Saturday, January 12, 2013

book response: Red Letter Revolution by Campolo and Claiborne (2012)

Now that the holiday break is over, I don't have the time to read a book every couple days. This one was a gift, something I was happy to receive. These guys are politically progressive and see the words of Jesus, printed in red letters in some Bible editions, supportive of those left of center positions. I'm a regular reader of their blog, Red Letter Christians, and enjoy most of the posts there as well. I don't think there is anything heretical or upsetting to Christians who aren't fundamentalists. After a while, about midway through the book, I got bored. I enjoyed the conversational style between Campolo and Claiborne, in fact, according to the afterword, the book is mostly transcribed conversations. The tone in the book retains its conversational tone throughout. This book is a political platform, which makes it a reference book, not a narrative, no matter how hard it tries to do that. In that light, this book is a good reference for understanding how conservative evangelical Christians derive politically progressive positions from the gospels. However, I want, in the same book, a contrast with those believers, who derive conservative positions from the same material. That would be a great book for my enjoyment.

This book is a good witness to those who believe that American evangelicals have a monolithic political theory. It's also a challenge to those evangelicals who can't imagine supporting any party other than the Republicans. I do hope there are many who are willing to have their assumptions and prejudices questioned.
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Tuesday, January 01, 2013

book response: A Year of Biblical Womanhood by Evans (2012)

I cannot think of a better way for someone to argue a different way of viewing things than through narrative prose. I wish I had the skill and the stories that Rachel Held Evans does to explain my thoughts. Not that Evans thoughts on the full humanity of women, even in the church, is that revolutionary in modern culture, but it is in conservative and fundamentalist culture. A Year of Biblical Womanhood is an excellent introduction to the unnecessarily hot topic of egalitarianism in the church. But even if you are a guy who is egalitarian, or thinks he is, or is recovering from growing up a complementarian, Evans still manages to reveal blind spots.

I really don't understand why some complementarian sisters are so bothered by this book. This is Evans' story. She put herself in crazy situations, which some women whom she met and interviewed, practiced faithfully, and learned a great deal about Jesus, the church, and the Bible. Her husband, Dan, is included in the story, including some of his journal entries through the year. I'm glad Dan's voice is present. This book might be the best unintentional marriage book put out in 2012 by the Christian publishing industry. I recommend this for all Christian couples, especially for those in conservative and fundamentalist cultures. Evans gets very pointed when it comes to church beauty expectations, based on A.D. 100 expectations, and over zealous bible teaching.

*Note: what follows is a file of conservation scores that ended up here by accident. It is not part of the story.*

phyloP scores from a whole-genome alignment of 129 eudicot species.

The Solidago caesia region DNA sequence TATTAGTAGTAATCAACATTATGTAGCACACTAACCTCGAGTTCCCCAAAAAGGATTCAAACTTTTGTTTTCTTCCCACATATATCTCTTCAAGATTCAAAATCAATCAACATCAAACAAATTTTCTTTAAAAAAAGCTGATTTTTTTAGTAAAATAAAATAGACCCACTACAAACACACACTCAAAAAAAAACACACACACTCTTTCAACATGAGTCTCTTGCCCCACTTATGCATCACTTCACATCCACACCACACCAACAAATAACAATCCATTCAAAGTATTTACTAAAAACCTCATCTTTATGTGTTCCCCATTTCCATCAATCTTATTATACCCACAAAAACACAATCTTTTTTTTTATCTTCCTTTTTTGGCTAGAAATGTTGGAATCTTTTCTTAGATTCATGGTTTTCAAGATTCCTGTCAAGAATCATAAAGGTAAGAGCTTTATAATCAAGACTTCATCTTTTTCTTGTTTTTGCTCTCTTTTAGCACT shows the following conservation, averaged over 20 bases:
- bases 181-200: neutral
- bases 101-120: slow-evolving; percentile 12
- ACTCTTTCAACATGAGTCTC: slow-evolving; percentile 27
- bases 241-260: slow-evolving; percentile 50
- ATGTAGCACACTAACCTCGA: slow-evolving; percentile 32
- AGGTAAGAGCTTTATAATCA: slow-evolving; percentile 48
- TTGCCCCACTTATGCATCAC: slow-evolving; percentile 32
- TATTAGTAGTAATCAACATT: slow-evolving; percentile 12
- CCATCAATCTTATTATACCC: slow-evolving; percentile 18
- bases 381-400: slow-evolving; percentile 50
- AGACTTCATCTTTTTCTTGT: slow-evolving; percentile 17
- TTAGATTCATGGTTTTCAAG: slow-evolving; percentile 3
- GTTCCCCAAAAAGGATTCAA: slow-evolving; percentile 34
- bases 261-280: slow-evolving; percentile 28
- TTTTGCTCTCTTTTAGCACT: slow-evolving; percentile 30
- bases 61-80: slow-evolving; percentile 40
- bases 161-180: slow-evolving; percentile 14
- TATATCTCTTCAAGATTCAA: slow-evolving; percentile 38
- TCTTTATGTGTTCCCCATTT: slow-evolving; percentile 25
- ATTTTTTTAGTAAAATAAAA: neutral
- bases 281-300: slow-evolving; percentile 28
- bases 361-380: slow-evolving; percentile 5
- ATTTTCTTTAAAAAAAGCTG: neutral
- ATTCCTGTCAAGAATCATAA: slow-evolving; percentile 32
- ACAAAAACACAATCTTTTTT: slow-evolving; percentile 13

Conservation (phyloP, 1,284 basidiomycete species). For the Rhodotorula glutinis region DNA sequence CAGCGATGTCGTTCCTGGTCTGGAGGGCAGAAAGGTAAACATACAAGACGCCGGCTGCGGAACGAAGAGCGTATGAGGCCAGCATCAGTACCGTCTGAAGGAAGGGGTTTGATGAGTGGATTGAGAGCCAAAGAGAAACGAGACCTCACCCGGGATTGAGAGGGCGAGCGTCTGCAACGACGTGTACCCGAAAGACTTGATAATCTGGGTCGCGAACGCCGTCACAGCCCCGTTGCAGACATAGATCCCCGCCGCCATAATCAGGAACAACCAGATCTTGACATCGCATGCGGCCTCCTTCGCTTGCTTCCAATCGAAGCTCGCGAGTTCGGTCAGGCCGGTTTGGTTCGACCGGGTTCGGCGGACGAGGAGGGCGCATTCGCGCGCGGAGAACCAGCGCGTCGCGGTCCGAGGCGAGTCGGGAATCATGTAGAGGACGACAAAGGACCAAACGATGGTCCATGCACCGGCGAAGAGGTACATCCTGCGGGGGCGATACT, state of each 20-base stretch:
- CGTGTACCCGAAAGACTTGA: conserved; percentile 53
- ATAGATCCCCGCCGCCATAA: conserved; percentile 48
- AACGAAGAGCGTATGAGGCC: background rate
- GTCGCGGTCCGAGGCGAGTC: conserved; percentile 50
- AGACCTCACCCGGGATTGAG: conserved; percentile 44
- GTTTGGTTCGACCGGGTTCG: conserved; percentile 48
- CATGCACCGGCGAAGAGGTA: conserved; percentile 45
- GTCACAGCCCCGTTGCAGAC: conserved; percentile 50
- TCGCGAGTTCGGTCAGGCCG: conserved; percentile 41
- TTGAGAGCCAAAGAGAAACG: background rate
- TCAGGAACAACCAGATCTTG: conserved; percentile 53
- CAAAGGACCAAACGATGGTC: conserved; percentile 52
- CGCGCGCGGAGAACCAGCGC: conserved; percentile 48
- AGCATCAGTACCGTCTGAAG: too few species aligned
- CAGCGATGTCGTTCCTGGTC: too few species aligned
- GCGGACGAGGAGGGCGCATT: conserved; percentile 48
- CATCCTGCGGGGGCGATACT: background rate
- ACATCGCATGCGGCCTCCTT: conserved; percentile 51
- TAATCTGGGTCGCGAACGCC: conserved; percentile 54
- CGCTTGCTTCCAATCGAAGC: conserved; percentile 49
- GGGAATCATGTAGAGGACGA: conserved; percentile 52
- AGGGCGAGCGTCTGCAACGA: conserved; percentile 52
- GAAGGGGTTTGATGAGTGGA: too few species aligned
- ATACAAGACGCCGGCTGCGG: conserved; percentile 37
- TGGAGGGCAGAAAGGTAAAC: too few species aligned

Both husbands and wives bear the sweet responsibility of seeking beauty in one another at all stages of life. No one gets off the hook because the other is wearing sweatpants or going bald or carrying a child or battling cancer. Any pastor who claims the Bible says otherwise is lying. End of story. p.106
Yeah, there are some notorious pastors who focus on that in America. Evans calls b.s. on that. It's ironic that a 30 year old woman can make this correct observation, but men in spiritual authority, older than her seem to miss that. Perhaps they are spiritualizing their own issues from the pulpit.

The amount of dehumanizing doctrine that Evans finds and displays for her readers is revolting. Her wisdom in response to this garbage is like pearls set on piles of dog doo doos. It's an indication of the Christian subculture that she has to say things like this, but I'm glad she does.
As a Christian, my highest calling is not motherhood; my highest calling is to follow Christ. And following Christ is something a woman can do whether she is married, or single, rich or poor, sick or healthy, childless or Michelle Duggar. p. 180
The anti-woman garbage has been happening for centuries. In his letter to the Romans, Paul extols this person named Junia, as outstanding among the apostles. Romans 16:7. This woman's recognition among the apostles was not an issue in the early church, as Evans shows with a quote from the great church leader of the 4th century John Chrysostom.
The fourth-century bishop of Constantinople, John Chrysostom, said of Junia, “To be an apostle is something great. But to be outstanding among the apostles—just think what a wonderful song of praise that is! . . . Indeed how great the wisdom of this woman must have been that she was even deemed worthy of the title of apostle.” p. 248
This did become an issue as male superiority became important to the institutional church, so, suddenly, the copyists started adding a masculine -s to her name. The name Junias is like a unicorn among Latin names in the first century. Shaking my head. There are plenty of modern examples Evans shares of this sort of buttressing to protect masculine leadership roles. She quotes plenty from the council of biblical manhood and womanhood. They really made me wince. The Bible does not give the data, these complementarians insist on. Women in the Bible, as today, do many different things, and have many different, yet important roles in the world. Evans' conclusion is brilliant.
Far too many church leaders have glossed over these stories and attempted to define womanhood by a list of rigid roles. But roles are not fixed. They are not static. Roles come and go; they shift and they change. They are relative to our culture and subject to changing circumstances. It’s not our roles that define us, but our character. p. 295
Yeah, that's an "Amen" line right there. Jesus tells us the primary command of God's for society is the Golden Rule, to treat others as we want to be treated. It's that rule that ended African slavery in the West in the 1800's. Perhaps it can end the segregation of women in our churches in the 21st century.